(9) the sale or transfer of real property pursuant to a condemnation proceeding initiated pursuant to the "Eminent Domain Act of 1971, " P.L. 1971, c. 361 (C. 20:30-1 et seq.);
(10) execution, delivery and filing or recording of any mortgage, security interest, collateral assignment or other lien on real or personal property; or
(11) any transfer of personal property pursuant to a valid security agreement, collateral assignment or other lien, including, but not limited to, seizure or replevin of such personal property which transfer is for the purpose of implementing the secured party's rights in the personal property which is the collateral[.]
[N.J.S.A. 13:1K-8 (emphasis added).]

Although these definitional sections are not among the parts of Chapter 139 that became the Brownfield Act, they nevertheless reflect the Legislature's concerns with respect to changes of ownership at the time the innocent party grants were established.

In construing a statute, "[w]e are required to 'effectuate the legislative intent in light of the language used and the objects sought to be achieved.'" Wendling v. N.J. Racing Comm'n, 279 N.J.Super. 477, 482 (App. Div. 1995) (quoting State v. Maguire, 84 N.J. 508, 514 (1980)). Courts "must give effect to the language employed by the legislative body." Dixon v. Gassert, 26 N.J. 1, 9 (1958).

Our review of the legislative history and the language of the statutes leads us to reject DEP's argument, which in essence would have us find that the de facto merger of an LP into an LLC would per se preclude the resulting entity from obtaining an innocent party grant. The grants were clearly intended to help the owners of contaminated property defray the costs of remediation if they were not responsible for the contamination and had acquired the property prior to enactment of ECRA in 1983, assuming they satisfied the other requirements. The definitional section concerning changes of ownership in N.J.S.A. 13:1K-8, especially with respect to what is not a change of ownership, reflects the Legislature's concern that there be a basic continuity of beneficial ownership between the two entities, retention of the prior entity's liability by the resulting entity, and preservation of the prior entity's available assets by the resulting entity to meet its remediation responsibilities. Nevertheless, ISRA allows for corporate mergers, inter-corporate transfers, gifts or inheritance among family members, and other types of transfers. In short, the Legislature appears to have been more concerned with the substance of ownership and continuity than the technicalities of the legal form.[2]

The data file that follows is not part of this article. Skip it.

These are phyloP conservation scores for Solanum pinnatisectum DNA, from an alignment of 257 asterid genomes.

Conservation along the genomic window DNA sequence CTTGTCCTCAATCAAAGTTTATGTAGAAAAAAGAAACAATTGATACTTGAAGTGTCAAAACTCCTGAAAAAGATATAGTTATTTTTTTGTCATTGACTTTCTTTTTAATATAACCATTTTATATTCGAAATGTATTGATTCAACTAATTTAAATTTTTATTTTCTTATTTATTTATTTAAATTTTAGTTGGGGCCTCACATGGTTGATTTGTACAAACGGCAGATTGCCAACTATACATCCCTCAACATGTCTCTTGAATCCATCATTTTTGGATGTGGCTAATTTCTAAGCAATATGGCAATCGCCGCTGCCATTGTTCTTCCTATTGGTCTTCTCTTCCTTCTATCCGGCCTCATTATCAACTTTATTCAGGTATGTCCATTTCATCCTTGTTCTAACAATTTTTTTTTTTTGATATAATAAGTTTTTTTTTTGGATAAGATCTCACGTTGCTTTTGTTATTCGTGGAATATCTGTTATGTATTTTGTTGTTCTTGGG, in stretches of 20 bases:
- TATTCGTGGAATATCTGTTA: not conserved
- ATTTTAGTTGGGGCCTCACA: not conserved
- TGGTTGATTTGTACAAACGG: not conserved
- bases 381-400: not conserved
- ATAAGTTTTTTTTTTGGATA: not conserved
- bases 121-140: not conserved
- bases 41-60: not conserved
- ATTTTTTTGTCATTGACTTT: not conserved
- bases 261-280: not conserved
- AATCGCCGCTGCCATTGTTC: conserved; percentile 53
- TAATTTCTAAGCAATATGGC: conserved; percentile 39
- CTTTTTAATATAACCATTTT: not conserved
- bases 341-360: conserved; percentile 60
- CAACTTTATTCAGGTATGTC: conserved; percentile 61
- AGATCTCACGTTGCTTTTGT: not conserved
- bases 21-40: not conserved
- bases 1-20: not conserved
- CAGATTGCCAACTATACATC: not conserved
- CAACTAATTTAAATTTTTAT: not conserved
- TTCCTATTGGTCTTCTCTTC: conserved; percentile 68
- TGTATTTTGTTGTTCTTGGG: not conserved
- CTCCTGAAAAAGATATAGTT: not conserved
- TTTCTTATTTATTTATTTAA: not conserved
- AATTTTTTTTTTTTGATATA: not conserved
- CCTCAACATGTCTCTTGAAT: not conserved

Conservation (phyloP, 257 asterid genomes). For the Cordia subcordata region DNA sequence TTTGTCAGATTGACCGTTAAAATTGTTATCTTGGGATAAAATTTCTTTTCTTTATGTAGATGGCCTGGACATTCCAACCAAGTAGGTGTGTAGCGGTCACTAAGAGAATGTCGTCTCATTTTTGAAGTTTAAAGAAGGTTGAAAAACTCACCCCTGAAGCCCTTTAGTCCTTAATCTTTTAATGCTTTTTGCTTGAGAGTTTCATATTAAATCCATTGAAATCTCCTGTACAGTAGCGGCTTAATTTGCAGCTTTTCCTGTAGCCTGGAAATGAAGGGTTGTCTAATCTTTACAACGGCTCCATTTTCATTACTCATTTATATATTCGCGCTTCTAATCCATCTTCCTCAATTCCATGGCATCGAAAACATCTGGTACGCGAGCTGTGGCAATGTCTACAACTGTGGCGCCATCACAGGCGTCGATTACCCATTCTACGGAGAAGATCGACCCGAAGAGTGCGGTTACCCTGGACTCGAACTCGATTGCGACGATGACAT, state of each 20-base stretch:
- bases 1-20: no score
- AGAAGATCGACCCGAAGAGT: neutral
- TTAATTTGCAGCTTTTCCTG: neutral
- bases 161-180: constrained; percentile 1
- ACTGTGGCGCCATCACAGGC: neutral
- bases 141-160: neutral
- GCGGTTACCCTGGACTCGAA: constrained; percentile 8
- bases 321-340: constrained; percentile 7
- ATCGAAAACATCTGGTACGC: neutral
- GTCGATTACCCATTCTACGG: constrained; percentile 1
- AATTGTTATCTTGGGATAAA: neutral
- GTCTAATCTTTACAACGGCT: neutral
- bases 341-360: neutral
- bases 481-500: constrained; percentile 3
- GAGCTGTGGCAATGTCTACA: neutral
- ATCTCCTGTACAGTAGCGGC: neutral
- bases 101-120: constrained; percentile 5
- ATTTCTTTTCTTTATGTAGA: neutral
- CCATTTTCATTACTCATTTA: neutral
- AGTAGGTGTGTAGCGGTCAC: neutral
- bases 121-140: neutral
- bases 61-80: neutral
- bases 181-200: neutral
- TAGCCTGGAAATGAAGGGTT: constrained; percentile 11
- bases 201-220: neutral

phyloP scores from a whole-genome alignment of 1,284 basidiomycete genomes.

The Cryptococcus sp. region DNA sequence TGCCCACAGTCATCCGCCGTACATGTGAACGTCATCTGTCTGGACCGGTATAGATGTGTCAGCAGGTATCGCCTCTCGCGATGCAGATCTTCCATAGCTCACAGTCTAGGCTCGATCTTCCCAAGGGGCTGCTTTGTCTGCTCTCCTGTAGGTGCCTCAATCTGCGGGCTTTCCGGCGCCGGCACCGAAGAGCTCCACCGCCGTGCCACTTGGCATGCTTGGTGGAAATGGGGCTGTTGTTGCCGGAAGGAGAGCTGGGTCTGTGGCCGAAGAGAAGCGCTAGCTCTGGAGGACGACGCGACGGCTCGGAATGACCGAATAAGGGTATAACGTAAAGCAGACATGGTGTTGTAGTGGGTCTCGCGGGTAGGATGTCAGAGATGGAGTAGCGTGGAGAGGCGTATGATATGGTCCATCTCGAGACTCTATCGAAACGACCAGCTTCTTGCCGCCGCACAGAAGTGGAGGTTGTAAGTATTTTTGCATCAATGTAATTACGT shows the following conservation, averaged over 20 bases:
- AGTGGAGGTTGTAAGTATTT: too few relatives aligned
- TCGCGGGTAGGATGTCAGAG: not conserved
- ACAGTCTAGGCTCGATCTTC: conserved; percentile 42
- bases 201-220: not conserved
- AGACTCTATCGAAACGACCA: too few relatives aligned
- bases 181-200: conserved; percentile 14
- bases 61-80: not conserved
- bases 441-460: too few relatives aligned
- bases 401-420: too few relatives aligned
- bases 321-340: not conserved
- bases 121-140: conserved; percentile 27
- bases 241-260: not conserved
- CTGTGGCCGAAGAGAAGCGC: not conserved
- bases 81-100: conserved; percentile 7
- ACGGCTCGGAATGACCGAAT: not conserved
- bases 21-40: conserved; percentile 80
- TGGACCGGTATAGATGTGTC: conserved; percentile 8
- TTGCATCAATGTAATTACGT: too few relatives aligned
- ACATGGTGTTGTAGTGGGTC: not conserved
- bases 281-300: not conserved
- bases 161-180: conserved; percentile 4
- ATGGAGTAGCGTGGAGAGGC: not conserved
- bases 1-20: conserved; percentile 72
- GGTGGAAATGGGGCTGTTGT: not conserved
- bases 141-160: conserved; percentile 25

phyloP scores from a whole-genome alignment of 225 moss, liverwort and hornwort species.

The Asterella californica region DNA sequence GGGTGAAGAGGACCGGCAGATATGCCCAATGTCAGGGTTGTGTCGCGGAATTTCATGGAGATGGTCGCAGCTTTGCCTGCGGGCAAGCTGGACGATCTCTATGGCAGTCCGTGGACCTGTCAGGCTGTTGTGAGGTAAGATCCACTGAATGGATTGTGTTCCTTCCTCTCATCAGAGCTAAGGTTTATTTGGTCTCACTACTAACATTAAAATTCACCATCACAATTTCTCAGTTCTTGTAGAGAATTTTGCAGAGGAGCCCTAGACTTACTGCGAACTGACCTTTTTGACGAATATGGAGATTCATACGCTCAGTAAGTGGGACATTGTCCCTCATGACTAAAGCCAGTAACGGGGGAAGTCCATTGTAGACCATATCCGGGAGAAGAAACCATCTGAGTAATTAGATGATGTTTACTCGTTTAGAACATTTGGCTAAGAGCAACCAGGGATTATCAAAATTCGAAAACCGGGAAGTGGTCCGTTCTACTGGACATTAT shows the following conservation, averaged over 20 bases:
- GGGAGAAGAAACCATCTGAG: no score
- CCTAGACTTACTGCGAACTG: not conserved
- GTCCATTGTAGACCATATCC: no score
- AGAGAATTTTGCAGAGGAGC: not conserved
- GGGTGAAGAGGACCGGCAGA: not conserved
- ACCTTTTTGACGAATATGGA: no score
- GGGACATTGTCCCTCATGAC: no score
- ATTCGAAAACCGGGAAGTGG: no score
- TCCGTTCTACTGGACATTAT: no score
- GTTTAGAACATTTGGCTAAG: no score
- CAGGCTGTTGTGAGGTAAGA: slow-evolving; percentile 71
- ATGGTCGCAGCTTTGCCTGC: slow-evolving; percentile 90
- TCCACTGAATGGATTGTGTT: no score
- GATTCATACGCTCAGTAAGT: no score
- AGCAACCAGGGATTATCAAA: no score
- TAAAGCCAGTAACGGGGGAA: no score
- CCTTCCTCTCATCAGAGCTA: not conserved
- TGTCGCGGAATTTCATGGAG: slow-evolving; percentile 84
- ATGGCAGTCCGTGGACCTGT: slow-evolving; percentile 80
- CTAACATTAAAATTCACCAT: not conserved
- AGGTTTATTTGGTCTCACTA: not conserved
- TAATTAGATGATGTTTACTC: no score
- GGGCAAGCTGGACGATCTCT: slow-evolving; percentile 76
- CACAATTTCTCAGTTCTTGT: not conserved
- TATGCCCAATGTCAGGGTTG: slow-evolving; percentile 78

We also reject DEP's argument that, under New Jersey law, a de facto merger can only result in the acquisition of the prior entity's liabilities by the resulting entity and cannot result in the acquisition of the prior entity's rights. It is true that New Jersey's courts have applied the doctrine of de facto merger in defining one of the exceptions "to the general rule of corporate successor nonliability in asset acquisitions, " frequently in the context of tort liability. Ramirez v. Amsted Indus., Inc., 86 N.J. 332, 340-41 (1981). We are aware of no cases applying de facto merger for the benefit of the resulting entity. However, our courts have not held that the doctrine is only relevant to liabilities, and in fact have defined the doctrine more broadly. In Good v. Lackawanna Leather Co., 96 N.J.Super. 439, 451 (Ch. Div. 1967), the Chancery judge explained that a "merger is defined . . . as the absorption by one corporation of one or more usually smaller corporations, which latter corporations lose their identity by becoming part of the larger enterprise."